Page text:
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The Stress Doc Letter
Cybernotes from the Online Psychohumorist ™

SEP 2001, No. 1

Fight when you can
Take flight when you must
Flow like a dream
In the Phoenix we trust!

Special Announcement: Tonight, Sep.27th, from 8-9pm EDT I will be hosting a special chat for healthAtoZ.com: Stress Survival Tips for Trying Times . Simply go to http://www.healthatoz.com and click on community on the top right column of the home page. This will give you a list of the chats. Click on my chat and follow the registration process. (You will be asked to choose a User ID and a password.) Then click on submit. Expect to receive an email from healthAtoZ confirming your registration, your user ID and password.

Table of Contents

Heads Up: Winds of War and Crisis Intervention; AOL/Digital City Chat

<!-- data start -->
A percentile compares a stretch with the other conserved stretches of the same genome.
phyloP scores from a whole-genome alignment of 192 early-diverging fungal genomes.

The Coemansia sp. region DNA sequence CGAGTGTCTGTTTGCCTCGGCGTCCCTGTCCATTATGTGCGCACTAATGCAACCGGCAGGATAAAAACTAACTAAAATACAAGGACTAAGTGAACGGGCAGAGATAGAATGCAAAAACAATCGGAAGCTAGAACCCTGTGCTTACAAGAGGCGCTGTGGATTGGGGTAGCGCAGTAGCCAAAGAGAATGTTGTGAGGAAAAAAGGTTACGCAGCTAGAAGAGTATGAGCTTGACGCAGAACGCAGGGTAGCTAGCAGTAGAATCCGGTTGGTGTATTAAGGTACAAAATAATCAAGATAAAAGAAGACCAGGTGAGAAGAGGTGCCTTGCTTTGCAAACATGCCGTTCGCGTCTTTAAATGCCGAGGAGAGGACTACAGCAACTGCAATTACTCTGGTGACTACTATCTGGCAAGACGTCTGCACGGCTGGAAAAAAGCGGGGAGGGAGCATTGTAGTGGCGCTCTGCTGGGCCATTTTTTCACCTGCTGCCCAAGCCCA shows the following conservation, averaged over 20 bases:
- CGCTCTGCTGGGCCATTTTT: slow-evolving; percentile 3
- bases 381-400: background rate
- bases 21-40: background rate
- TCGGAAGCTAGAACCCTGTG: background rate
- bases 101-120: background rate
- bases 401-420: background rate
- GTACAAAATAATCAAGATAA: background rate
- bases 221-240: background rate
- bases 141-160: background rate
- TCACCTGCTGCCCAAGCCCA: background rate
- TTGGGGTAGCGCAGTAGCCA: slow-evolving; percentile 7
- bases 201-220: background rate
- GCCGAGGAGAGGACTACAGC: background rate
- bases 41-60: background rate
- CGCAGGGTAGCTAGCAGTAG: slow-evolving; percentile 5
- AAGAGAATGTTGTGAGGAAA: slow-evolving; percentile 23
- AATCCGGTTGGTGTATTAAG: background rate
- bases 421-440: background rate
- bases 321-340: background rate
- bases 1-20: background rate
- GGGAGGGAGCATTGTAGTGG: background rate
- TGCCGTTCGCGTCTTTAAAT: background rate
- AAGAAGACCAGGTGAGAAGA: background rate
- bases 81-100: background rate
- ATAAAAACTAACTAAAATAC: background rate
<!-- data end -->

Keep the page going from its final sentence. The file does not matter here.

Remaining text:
Shrink Rap: Laughing in the Face of Layoffs

Main Essay: Getting Beyond The Box

Readers' Submissions: Games for When We Are Older, Menopause and Wear and Tear

Heads Up:

1. MediaExposure:

a) Winds of War and Crisis Intervention Tips have appeared in numerous online publications these past two weeks, including Messages from the Financial Masters (a reader thanked the Editor for "going out of the box," in her editorial selection; very apt, see below) HR.com, SelfHelp Magazine and Business KnowHow. Thank you all for your support.

b) Financial Services Journal Online published, "Alarming 'You's' or Disarming

'I's: Power Struggles vs. Powerful Strategies" (email me for a copy).

(Email stressdoc@aol.com if you'd like to publish any essays, past or present, in your online or offline publication.)

2. Chat Group and Live Workshops

a) Stop by my AOL/Digital City Shrink Rap (TM) and Group Chat DC Support Chat, Tuesdays, 9:30-11pm EST DC Support Chat . It's a dynamic, lively, at times witty and always warm, thoughtful and supportive problem-solving group. We raise questions and share our ideas, hopes and experiences with each other.

Shrink Rap:

In light of the tough times all around, the Stress Doc decides to bring a light-hearted and an enlightening perspective to surviving in a downsizing world.

Laughing in the Face of Layoffs